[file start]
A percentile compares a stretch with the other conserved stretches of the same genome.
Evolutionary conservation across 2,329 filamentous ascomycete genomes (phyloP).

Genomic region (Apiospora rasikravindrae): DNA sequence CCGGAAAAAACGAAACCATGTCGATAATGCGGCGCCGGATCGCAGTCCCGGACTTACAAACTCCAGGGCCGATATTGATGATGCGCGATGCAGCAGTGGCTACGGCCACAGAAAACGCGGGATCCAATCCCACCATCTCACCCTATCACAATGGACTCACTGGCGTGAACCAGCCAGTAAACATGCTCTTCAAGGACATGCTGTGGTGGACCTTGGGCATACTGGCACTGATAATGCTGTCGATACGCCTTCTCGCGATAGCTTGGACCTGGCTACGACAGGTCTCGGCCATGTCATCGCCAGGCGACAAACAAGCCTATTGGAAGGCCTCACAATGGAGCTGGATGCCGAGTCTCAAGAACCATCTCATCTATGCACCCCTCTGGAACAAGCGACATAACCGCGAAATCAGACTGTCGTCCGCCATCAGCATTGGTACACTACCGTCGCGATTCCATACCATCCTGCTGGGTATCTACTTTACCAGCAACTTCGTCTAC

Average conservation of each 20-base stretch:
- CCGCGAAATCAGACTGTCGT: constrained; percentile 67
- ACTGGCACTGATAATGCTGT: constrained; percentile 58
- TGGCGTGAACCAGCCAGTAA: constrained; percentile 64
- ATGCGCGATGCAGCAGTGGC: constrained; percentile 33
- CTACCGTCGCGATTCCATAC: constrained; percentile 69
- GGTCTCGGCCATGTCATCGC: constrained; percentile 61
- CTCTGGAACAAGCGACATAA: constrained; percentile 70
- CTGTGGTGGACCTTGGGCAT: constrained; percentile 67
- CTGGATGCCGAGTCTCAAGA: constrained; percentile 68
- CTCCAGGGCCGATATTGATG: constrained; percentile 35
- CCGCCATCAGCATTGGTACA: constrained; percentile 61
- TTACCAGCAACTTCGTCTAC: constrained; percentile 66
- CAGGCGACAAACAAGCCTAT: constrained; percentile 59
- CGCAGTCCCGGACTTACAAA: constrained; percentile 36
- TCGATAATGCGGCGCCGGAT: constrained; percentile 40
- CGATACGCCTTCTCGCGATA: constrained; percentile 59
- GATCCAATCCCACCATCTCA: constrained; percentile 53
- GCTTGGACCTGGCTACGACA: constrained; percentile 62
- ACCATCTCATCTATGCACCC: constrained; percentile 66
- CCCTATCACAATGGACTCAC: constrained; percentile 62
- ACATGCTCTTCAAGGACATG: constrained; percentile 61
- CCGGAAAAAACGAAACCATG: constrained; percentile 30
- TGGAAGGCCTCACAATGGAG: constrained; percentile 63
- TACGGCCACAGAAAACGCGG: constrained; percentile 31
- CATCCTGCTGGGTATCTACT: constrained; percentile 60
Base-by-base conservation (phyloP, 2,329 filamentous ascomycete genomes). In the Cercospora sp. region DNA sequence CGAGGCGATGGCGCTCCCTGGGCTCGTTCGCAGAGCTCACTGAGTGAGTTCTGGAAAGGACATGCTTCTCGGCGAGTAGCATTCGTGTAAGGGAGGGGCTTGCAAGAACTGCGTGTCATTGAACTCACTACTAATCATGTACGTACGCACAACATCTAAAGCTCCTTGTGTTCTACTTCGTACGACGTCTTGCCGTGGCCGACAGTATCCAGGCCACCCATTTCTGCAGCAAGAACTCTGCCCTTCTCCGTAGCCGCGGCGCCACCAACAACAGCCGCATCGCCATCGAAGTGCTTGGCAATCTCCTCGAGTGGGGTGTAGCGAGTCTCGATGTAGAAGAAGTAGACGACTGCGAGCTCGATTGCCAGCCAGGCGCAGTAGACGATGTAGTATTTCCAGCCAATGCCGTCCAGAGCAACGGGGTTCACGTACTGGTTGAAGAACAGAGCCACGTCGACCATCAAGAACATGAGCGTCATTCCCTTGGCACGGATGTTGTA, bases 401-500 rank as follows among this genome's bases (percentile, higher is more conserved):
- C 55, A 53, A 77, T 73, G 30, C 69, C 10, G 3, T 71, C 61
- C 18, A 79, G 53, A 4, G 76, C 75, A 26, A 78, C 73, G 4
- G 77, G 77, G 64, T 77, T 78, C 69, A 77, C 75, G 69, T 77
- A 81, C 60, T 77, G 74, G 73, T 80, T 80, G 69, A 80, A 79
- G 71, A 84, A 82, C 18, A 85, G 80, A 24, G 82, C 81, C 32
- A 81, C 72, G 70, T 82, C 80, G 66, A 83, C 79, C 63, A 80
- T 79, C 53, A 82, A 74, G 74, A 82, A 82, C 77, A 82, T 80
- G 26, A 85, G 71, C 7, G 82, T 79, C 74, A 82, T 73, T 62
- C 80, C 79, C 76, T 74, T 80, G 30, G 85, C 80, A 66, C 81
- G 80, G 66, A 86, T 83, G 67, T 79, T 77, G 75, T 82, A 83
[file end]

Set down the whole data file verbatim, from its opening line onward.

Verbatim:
A percentile compares a stretch with the other conserved stretches of the same genome.
Evolutionary conservation across 2,329 filamentous ascomycete genomes (phyloP).

Genomic region (Apiospora rasikravindrae): DNA sequence CCGGAAAAAACGAAACCATGTCGATAATGCGGCGCCGGATCGCAGTCCCGGACTTACAAACTCCAGGGCCGATATTGATGATGCGCGATGCAGCAGTGGCTACGGCCACAGAAAACGCGGGATCCAATCCCACCATCTCACCCTATCACAATGGACTCACTGGCGTGAACCAGCCAGTAAACATGCTCTTCAAGGACATGCTGTGGTGGACCTTGGGCATACTGGCACTGATAATGCTGTCGATACGCCTTCTCGCGATAGCTTGGACCTGGCTACGACAGGTCTCGGCCATGTCATCGCCAGGCGACAAACAAGCCTATTGGAAGGCCTCACAATGGAGCTGGATGCCGAGTCTCAAGAACCATCTCATCTATGCACCCCTCTGGAACAAGCGACATAACCGCGAAATCAGACTGTCGTCCGCCATCAGCATTGGTACACTACCGTCGCGATTCCATACCATCCTGCTGGGTATCTACTTTACCAGCAACTTCGTCTAC

Average conservation of each 20-base stretch:
- CCGCGAAATCAGACTGTCGT: constrained; percentile 67
- ACTGGCACTGATAATGCTGT: constrained; percentile 58
- TGGCGTGAACCAGCCAGTAA: constrained; percentile 64
- ATGCGCGATGCAGCAGTGGC: constrained; percentile 33
- CTACCGTCGCGATTCCATAC: constrained; percentile 69
- GGTCTCGGCCATGTCATCGC: constrained; percentile 61
- CTCTGGAACAAGCGACATAA: constrained; percentile 70
- CTGTGGTGGACCTTGGGCAT: constrained; percentile 67
- CTGGATGCCGAGTCTCAAGA: constrained; percentile 68
- CTCCAGGGCCGATATTGATG: constrained; percentile 35
- CCGCCATCAGCATTGGTACA: constrained; percentile 61
- TTACCAGCAACTTCGTCTAC: constrained; percentile 66
- CAGGCGACAAACAAGCCTAT: constrained; percentile 59
- CGCAGTCCCGGACTTACAAA: constrained; percentile 36
- TCGATAATGCGGCGCCGGAT: constrained; percentile 40
- CGATACGCCTTCTCGCGATA: constrained; percentile 59
- GATCCAATCCCACCATCTCA: constrained; percentile 53
- GCTTGGACCTGGCTACGACA: constrained; percentile 62
- ACCATCTCATCTATGCACCC: constrained; percentile 66
- CCCTATCACAATGGACTCAC: constrained; percentile 62
- ACATGCTCTTCAAGGACATG: constrained; percentile 61
- CCGGAAAAAACGAAACCATG: constrained; percentile 30
- TGGAAGGCCTCACAATGGAG: constrained; percentile 63
- TACGGCCACAGAAAACGCGG: constrained; percentile 31
- CATCCTGCTGGGTATCTACT: constrained; percentile 60
Base-by-base conservation (phyloP, 2,329 filamentous ascomycete genomes). In the Cercospora sp. region DNA sequence CGAGGCGATGGCGCTCCCTGGGCTCGTTCGCAGAGCTCACTGAGTGAGTTCTGGAAAGGACATGCTTCTCGGCGAGTAGCATTCGTGTAAGGGAGGGGCTTGCAAGAACTGCGTGTCATTGAACTCACTACTAATCATGTACGTACGCACAACATCTAAAGCTCCTTGTGTTCTACTTCGTACGACGTCTTGCCGTGGCCGACAGTATCCAGGCCACCCATTTCTGCAGCAAGAACTCTGCCCTTCTCCGTAGCCGCGGCGCCACCAACAACAGCCGCATCGCCATCGAAGTGCTTGGCAATCTCCTCGAGTGGGGTGTAGCGAGTCTCGATGTAGAAGAAGTAGACGACTGCGAGCTCGATTGCCAGCCAGGCGCAGTAGACGATGTAGTATTTCCAGCCAATGCCGTCCAGAGCAACGGGGTTCACGTACTGGTTGAAGAACAGAGCCACGTCGACCATCAAGAACATGAGCGTCATTCCCTTGGCACGGATGTTGTA, bases 401-500 rank as follows among this genome's bases (percentile, higher is more conserved):
- C 55, A 53, A 77, T 73, G 30, C 69, C 10, G 3, T 71, C 61
- C 18, A 79, G 53, A 4, G 76, C 75, A 26, A 78, C 73, G 4
- G 77, G 77, G 64, T 77, T 78, C 69, A 77, C 75, G 69, T 77
- A 81, C 60, T 77, G 74, G 73, T 80, T 80, G 69, A 80, A 79
- G 71, A 84, A 82, C 18, A 85, G 80, A 24, G 82, C 81, C 32
- A 81, C 72, G 70, T 82, C 80, G 66, A 83, C 79, C 63, A 80
- T 79, C 53, A 82, A 74, G 74, A 82, A 82, C 77, A 82, T 80
- G 26, A 85, G 71, C 7, G 82, T 79, C 74, A 82, T 73, T 62
- C 80, C 79, C 76, T 74, T 80, G 30, G 85, C 80, A 66, C 81
- G 80, G 66, A 86, T 83, G 67, T 79, T 77, G 75, T 82, A 83